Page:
In both cases, a clear partisan split was evident. In the DOJ’s case, 73% of Democrats believed Trump should go to jail if convicted, compared to 16% of Republicans and 33% of independents. In the case of the Manhattan district attorney, 65% of Democrats supported prison sentences, compared to 14% of Republicans and 36% of independents.

The results also complicate the post-indictment narrative that the charges improved Trump’s chances of winning his party’s presidential nomination. It’s true that he’s gained support in the polls since the indictments, but our survey suggests they haven’t fundamentally changed Republicans’ views of his campaign. While 21% of GOP respondents said the federal indictment for mishandling classified documents made them more likely to support Trump, 23% said it made them less likely; at least 50% said it had no impact and 6% said they didn’t know. The results were similar for the Manhattan prosecutor’s indictment for the silent payment.

Among the general public, a conviction in either case would hurt Trump’s electoral chances. An identical number — 41% of all respondents — said a conviction in the federal case or in the Manhattan prosecutor’s case would make them less likely to support the former president. Despite all the comments that he’s a Teflon Don, it’s clear that some of his missteps can cost him dearly.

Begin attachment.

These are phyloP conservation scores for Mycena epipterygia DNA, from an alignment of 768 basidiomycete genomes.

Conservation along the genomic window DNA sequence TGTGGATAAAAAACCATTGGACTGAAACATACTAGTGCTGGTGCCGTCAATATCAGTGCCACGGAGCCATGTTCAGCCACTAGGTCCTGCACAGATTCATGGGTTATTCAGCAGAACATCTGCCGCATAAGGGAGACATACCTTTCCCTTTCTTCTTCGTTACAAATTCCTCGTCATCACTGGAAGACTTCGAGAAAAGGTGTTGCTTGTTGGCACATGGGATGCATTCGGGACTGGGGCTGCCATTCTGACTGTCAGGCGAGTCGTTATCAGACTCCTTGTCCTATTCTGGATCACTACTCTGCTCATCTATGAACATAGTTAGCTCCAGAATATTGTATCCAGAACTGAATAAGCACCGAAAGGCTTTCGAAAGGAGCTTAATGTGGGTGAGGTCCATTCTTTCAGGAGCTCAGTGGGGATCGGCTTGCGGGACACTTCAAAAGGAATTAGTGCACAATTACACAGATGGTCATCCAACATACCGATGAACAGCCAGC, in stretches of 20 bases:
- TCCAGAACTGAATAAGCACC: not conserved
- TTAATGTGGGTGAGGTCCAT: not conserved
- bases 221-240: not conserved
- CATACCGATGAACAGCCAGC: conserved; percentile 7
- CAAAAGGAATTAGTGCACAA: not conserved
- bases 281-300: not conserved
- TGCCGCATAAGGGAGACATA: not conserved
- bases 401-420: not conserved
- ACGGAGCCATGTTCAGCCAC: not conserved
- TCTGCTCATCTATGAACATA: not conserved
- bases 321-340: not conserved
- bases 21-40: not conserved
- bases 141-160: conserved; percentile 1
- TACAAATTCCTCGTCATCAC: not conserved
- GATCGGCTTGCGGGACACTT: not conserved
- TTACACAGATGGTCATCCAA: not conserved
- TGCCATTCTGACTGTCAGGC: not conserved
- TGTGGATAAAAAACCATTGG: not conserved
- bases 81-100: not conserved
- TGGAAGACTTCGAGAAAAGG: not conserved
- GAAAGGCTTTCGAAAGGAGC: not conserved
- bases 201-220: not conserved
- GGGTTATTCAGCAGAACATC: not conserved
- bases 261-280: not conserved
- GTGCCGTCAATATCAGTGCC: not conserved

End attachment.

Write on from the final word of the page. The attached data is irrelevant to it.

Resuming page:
The findings also suggest the numbers could get worse as Americans learn more about the pending charges. About a third of respondents said they were not particularly familiar with the allegations in either case.

This number may decrease as media coverage continues, particularly in the run-up to potential lawsuits. A trial date in the Manhattan prosecutor’s case is currently set to begin on March 25, though it’s conceivable that, in practice, Trump could have the nomination locked in by then if the dynamics of the GOP primary don’t. not change. So far, most of his opponents have struggled to articulate a message that stands apart from Trump while appealing to a voter base that remains largely loyal to him despite his growing legal troubles.

The public’s preference for a relatively quick trial date in the federal prosecution against Trump may prove difficult to accept. Many legal observers are skeptical of the possibility of a trial next year, especially given the complexity of a case involving classified documents and a defendant who has historically proven adept at putting in place strategies. aggressive delays.

Indeed, according to the most recent statistics available, the median time from filing to disposition in felony cases in the Southern District of Florida, where the federal case against Trump is ongoing, is nine months. But that number is almost surely dragged down by the fact that the vast majority of federal criminal cases are resolved by guilty pleas and that very few, if any, trials in the district have posed the kind of complexities that the whole first criminal prosecution against a former US president, involving in particular classified information.

Still, if prosecutors and the presiding judge want to turn to the law and satisfy the public interest, they can refer to the results of this poll.